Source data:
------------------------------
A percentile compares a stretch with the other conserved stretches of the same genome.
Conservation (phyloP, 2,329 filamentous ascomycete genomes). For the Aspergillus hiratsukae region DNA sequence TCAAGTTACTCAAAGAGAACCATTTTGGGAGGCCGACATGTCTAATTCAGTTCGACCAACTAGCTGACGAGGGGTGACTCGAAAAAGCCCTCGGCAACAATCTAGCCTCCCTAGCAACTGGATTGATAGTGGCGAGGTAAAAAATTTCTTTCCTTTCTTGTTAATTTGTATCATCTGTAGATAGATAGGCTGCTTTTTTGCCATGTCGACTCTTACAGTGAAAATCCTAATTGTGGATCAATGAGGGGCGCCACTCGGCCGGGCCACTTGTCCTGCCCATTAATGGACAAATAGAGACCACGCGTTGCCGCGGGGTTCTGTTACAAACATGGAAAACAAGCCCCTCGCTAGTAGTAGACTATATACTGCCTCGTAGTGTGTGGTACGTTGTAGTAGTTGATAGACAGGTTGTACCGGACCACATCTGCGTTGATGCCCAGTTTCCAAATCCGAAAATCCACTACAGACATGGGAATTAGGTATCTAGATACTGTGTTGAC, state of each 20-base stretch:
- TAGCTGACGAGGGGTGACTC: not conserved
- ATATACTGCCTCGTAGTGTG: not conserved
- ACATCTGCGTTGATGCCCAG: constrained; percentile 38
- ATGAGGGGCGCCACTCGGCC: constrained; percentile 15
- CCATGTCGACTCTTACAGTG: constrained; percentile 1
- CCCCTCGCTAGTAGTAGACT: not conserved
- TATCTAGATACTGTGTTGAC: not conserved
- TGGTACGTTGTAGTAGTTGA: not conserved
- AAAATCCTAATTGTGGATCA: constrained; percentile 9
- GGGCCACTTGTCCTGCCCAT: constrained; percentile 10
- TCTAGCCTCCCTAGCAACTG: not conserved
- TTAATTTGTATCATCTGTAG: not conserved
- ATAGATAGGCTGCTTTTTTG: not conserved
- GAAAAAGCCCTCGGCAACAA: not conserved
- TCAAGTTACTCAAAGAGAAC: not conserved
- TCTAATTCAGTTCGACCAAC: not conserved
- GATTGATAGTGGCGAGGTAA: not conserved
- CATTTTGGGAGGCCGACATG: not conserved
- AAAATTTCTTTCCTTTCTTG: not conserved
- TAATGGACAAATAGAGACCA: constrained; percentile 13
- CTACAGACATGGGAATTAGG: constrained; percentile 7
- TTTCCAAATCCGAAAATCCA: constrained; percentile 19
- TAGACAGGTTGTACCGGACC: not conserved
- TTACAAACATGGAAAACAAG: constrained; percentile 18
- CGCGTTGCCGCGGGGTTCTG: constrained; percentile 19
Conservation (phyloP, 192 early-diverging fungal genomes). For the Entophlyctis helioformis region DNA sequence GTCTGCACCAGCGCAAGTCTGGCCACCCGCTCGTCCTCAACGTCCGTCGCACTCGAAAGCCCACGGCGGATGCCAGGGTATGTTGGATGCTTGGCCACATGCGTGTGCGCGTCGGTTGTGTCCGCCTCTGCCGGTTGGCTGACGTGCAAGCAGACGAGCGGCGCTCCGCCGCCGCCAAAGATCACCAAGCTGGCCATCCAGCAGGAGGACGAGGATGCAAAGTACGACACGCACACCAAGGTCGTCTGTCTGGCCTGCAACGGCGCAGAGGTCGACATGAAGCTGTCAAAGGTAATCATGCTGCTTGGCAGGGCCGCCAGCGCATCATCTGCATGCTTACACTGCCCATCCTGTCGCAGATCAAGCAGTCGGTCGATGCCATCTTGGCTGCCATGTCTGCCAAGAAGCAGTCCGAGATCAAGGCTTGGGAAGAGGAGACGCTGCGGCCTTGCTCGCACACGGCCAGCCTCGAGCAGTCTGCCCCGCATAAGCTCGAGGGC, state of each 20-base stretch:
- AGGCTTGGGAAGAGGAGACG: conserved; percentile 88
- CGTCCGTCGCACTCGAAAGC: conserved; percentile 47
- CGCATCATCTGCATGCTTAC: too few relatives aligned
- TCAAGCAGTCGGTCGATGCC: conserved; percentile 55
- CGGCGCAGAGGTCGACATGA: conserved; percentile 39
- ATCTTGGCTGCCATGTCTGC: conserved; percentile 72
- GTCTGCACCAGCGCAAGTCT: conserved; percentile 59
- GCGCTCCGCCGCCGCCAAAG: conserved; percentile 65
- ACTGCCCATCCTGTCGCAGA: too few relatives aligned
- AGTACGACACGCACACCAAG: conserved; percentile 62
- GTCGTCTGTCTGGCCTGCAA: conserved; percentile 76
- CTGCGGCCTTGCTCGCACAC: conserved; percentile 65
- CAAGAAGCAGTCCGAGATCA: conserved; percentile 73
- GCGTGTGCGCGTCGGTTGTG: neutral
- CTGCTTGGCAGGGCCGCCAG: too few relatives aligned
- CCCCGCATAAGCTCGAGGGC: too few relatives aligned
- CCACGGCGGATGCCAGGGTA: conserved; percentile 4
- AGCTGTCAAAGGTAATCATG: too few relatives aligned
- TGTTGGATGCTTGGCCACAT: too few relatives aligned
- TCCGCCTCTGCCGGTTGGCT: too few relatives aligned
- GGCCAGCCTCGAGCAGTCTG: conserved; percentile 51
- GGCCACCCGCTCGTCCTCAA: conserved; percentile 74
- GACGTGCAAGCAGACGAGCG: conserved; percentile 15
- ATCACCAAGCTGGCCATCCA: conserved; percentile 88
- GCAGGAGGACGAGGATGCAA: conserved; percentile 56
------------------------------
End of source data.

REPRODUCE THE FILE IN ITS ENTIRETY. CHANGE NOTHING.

A percentile compares a stretch with the other conserved stretches of the same genome.
Conservation (phyloP, 2,329 filamentous ascomycete genomes). For the Aspergillus hiratsukae region DNA sequence TCAAGTTACTCAAAGAGAACCATTTTGGGAGGCCGACATGTCTAATTCAGTTCGACCAACTAGCTGACGAGGGGTGACTCGAAAAAGCCCTCGGCAACAATCTAGCCTCCCTAGCAACTGGATTGATAGTGGCGAGGTAAAAAATTTCTTTCCTTTCTTGTTAATTTGTATCATCTGTAGATAGATAGGCTGCTTTTTTGCCATGTCGACTCTTACAGTGAAAATCCTAATTGTGGATCAATGAGGGGCGCCACTCGGCCGGGCCACTTGTCCTGCCCATTAATGGACAAATAGAGACCACGCGTTGCCGCGGGGTTCTGTTACAAACATGGAAAACAAGCCCCTCGCTAGTAGTAGACTATATACTGCCTCGTAGTGTGTGGTACGTTGTAGTAGTTGATAGACAGGTTGTACCGGACCACATCTGCGTTGATGCCCAGTTTCCAAATCCGAAAATCCACTACAGACATGGGAATTAGGTATCTAGATACTGTGTTGAC, state of each 20-base stretch:
- TAGCTGACGAGGGGTGACTC: not conserved
- ATATACTGCCTCGTAGTGTG: not conserved
- ACATCTGCGTTGATGCCCAG: constrained; percentile 38
- ATGAGGGGCGCCACTCGGCC: constrained; percentile 15
- CCATGTCGACTCTTACAGTG: constrained; percentile 1
- CCCCTCGCTAGTAGTAGACT: not conserved
- TATCTAGATACTGTGTTGAC: not conserved
- TGGTACGTTGTAGTAGTTGA: not conserved
- AAAATCCTAATTGTGGATCA: constrained; percentile 9
- GGGCCACTTGTCCTGCCCAT: constrained; percentile 10
- TCTAGCCTCCCTAGCAACTG: not conserved
- TTAATTTGTATCATCTGTAG: not conserved
- ATAGATAGGCTGCTTTTTTG: not conserved
- GAAAAAGCCCTCGGCAACAA: not conserved
- TCAAGTTACTCAAAGAGAAC: not conserved
- TCTAATTCAGTTCGACCAAC: not conserved
- GATTGATAGTGGCGAGGTAA: not conserved
- CATTTTGGGAGGCCGACATG: not conserved
- AAAATTTCTTTCCTTTCTTG: not conserved
- TAATGGACAAATAGAGACCA: constrained; percentile 13
- CTACAGACATGGGAATTAGG: constrained; percentile 7
- TTTCCAAATCCGAAAATCCA: constrained; percentile 19
- TAGACAGGTTGTACCGGACC: not conserved
- TTACAAACATGGAAAACAAG: constrained; percentile 18
- CGCGTTGCCGCGGGGTTCTG: constrained; percentile 19
Conservation (phyloP, 192 early-diverging fungal genomes). For the Entophlyctis helioformis region DNA sequence GTCTGCACCAGCGCAAGTCTGGCCACCCGCTCGTCCTCAACGTCCGTCGCACTCGAAAGCCCACGGCGGATGCCAGGGTATGTTGGATGCTTGGCCACATGCGTGTGCGCGTCGGTTGTGTCCGCCTCTGCCGGTTGGCTGACGTGCAAGCAGACGAGCGGCGCTCCGCCGCCGCCAAAGATCACCAAGCTGGCCATCCAGCAGGAGGACGAGGATGCAAAGTACGACACGCACACCAAGGTCGTCTGTCTGGCCTGCAACGGCGCAGAGGTCGACATGAAGCTGTCAAAGGTAATCATGCTGCTTGGCAGGGCCGCCAGCGCATCATCTGCATGCTTACACTGCCCATCCTGTCGCAGATCAAGCAGTCGGTCGATGCCATCTTGGCTGCCATGTCTGCCAAGAAGCAGTCCGAGATCAAGGCTTGGGAAGAGGAGACGCTGCGGCCTTGCTCGCACACGGCCAGCCTCGAGCAGTCTGCCCCGCATAAGCTCGAGGGC, state of each 20-base stretch:
- AGGCTTGGGAAGAGGAGACG: conserved; percentile 88
- CGTCCGTCGCACTCGAAAGC: conserved; percentile 47
- CGCATCATCTGCATGCTTAC: too few relatives aligned
- TCAAGCAGTCGGTCGATGCC: conserved; percentile 55
- CGGCGCAGAGGTCGACATGA: conserved; percentile 39
- ATCTTGGCTGCCATGTCTGC: conserved; percentile 72
- GTCTGCACCAGCGCAAGTCT: conserved; percentile 59
- GCGCTCCGCCGCCGCCAAAG: conserved; percentile 65
- ACTGCCCATCCTGTCGCAGA: too few relatives aligned
- AGTACGACACGCACACCAAG: conserved; percentile 62
- GTCGTCTGTCTGGCCTGCAA: conserved; percentile 76
- CTGCGGCCTTGCTCGCACAC: conserved; percentile 65
- CAAGAAGCAGTCCGAGATCA: conserved; percentile 73
- GCGTGTGCGCGTCGGTTGTG: neutral
- CTGCTTGGCAGGGCCGCCAG: too few relatives aligned
- CCCCGCATAAGCTCGAGGGC: too few relatives aligned
- CCACGGCGGATGCCAGGGTA: conserved; percentile 4
- AGCTGTCAAAGGTAATCATG: too few relatives aligned
- TGTTGGATGCTTGGCCACAT: too few relatives aligned
- TCCGCCTCTGCCGGTTGGCT: too few relatives aligned
- GGCCAGCCTCGAGCAGTCTG: conserved; percentile 51
- GGCCACCCGCTCGTCCTCAA: conserved; percentile 74
- GACGTGCAAGCAGACGAGCG: conserved; percentile 15
- ATCACCAAGCTGGCCATCCA: conserved; percentile 88
- GCAGGAGGACGAGGATGCAA: conserved; percentile 56